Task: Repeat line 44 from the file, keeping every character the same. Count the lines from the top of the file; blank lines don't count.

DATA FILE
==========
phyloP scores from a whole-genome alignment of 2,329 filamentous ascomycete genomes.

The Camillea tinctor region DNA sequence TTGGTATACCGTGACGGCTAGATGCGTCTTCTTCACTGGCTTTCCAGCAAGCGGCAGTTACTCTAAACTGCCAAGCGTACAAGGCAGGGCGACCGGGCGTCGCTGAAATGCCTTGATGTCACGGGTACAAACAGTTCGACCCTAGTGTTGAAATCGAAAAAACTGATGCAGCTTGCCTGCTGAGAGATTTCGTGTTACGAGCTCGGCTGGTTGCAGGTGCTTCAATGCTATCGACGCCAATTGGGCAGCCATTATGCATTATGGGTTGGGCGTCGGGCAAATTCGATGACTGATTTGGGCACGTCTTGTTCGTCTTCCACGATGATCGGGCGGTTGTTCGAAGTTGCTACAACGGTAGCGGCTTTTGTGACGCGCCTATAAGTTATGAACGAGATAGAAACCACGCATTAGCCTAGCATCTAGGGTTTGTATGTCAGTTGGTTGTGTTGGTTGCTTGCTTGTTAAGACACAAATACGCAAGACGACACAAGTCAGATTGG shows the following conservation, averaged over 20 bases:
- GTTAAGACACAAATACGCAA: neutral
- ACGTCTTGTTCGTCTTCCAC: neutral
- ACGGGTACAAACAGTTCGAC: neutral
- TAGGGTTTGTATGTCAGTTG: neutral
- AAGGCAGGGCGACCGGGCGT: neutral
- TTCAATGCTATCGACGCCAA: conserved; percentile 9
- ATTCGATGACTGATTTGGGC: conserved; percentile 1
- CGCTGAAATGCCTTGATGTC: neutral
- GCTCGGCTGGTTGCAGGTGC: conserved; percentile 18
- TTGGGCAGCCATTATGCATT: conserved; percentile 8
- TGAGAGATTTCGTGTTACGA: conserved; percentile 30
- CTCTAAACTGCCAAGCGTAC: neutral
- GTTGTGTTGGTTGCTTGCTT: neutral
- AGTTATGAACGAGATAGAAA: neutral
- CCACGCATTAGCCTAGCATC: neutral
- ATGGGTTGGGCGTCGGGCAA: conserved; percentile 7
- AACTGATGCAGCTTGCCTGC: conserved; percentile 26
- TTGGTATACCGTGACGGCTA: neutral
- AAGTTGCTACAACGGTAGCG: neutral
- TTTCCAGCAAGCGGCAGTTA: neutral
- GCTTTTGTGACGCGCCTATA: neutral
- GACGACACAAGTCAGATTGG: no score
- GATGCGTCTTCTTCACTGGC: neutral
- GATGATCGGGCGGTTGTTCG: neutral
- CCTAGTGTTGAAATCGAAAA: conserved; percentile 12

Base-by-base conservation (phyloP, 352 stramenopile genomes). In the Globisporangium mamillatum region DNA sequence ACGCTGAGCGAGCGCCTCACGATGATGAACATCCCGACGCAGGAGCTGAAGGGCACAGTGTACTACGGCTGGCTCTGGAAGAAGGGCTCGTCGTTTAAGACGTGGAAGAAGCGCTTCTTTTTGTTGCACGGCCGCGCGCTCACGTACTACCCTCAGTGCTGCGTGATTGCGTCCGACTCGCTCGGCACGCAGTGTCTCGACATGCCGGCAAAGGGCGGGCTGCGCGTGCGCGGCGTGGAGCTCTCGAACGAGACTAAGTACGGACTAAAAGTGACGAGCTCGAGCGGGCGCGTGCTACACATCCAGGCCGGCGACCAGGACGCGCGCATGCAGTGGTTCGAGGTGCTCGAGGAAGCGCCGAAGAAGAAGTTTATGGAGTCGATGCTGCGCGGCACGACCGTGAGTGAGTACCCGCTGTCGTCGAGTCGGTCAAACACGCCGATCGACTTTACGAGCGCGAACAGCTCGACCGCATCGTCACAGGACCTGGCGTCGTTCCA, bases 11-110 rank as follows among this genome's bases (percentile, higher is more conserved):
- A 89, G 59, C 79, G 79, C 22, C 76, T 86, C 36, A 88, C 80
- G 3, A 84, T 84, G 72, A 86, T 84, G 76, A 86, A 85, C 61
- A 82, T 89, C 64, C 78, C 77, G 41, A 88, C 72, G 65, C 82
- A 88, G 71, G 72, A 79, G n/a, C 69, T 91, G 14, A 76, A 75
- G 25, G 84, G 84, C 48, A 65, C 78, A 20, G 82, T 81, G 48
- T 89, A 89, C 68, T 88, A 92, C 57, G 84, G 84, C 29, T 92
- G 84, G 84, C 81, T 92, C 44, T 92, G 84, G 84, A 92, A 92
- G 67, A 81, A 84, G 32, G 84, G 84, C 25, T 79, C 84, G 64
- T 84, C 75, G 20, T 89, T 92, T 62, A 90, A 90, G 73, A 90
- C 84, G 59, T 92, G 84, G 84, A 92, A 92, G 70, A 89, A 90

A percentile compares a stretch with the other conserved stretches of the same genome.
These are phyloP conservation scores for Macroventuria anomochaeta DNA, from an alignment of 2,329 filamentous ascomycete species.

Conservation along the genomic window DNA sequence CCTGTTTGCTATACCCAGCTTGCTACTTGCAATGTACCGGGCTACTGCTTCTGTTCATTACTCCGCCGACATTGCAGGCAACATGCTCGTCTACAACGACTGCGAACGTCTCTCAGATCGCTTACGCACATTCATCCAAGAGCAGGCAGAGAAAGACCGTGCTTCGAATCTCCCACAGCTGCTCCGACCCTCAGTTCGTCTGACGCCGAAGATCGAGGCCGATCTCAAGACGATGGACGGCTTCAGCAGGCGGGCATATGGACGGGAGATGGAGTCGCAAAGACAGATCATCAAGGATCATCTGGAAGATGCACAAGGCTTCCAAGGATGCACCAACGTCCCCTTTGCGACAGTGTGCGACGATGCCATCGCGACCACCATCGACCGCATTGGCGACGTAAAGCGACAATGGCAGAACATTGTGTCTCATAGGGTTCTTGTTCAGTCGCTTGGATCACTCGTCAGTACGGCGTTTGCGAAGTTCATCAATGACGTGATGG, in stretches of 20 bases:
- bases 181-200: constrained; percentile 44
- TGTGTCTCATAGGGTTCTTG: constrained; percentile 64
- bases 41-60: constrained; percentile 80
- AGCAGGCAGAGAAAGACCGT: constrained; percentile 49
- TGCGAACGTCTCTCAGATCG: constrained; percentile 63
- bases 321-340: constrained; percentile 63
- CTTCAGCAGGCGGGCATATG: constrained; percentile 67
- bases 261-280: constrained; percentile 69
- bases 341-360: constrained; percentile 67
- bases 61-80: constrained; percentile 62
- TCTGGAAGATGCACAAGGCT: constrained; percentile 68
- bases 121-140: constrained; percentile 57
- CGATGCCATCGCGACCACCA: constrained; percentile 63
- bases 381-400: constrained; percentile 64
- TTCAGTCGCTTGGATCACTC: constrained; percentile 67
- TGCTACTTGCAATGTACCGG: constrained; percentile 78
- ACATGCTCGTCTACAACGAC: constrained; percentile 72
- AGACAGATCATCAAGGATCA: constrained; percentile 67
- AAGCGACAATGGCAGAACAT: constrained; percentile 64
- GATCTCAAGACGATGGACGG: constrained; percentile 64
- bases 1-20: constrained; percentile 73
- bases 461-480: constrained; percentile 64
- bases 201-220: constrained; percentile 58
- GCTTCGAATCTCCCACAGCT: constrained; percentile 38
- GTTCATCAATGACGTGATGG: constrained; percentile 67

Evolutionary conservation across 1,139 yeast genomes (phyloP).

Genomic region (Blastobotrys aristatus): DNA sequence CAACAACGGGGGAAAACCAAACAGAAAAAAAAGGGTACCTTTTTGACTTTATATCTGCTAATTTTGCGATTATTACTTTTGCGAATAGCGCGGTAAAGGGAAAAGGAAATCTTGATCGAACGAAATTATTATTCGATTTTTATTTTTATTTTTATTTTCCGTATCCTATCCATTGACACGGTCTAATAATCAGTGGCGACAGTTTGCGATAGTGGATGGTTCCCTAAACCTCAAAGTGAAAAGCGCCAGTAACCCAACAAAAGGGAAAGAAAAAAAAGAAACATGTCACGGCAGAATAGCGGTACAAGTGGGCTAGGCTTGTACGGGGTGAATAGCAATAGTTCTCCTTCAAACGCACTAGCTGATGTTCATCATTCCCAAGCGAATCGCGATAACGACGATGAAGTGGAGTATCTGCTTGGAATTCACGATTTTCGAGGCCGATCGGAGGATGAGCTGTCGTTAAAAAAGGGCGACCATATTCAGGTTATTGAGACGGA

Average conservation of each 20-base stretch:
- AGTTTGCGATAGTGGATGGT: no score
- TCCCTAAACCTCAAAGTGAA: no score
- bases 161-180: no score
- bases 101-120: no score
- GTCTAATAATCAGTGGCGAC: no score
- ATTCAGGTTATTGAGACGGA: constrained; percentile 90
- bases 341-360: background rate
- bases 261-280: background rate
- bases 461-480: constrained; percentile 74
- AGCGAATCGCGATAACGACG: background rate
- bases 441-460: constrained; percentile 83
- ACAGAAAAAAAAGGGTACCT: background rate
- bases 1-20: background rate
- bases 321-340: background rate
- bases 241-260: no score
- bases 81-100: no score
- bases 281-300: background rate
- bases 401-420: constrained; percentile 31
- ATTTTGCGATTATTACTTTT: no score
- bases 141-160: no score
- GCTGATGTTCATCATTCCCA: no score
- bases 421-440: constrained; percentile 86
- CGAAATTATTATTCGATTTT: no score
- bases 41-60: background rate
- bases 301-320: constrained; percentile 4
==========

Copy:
- bases 41-60: constrained; percentile 80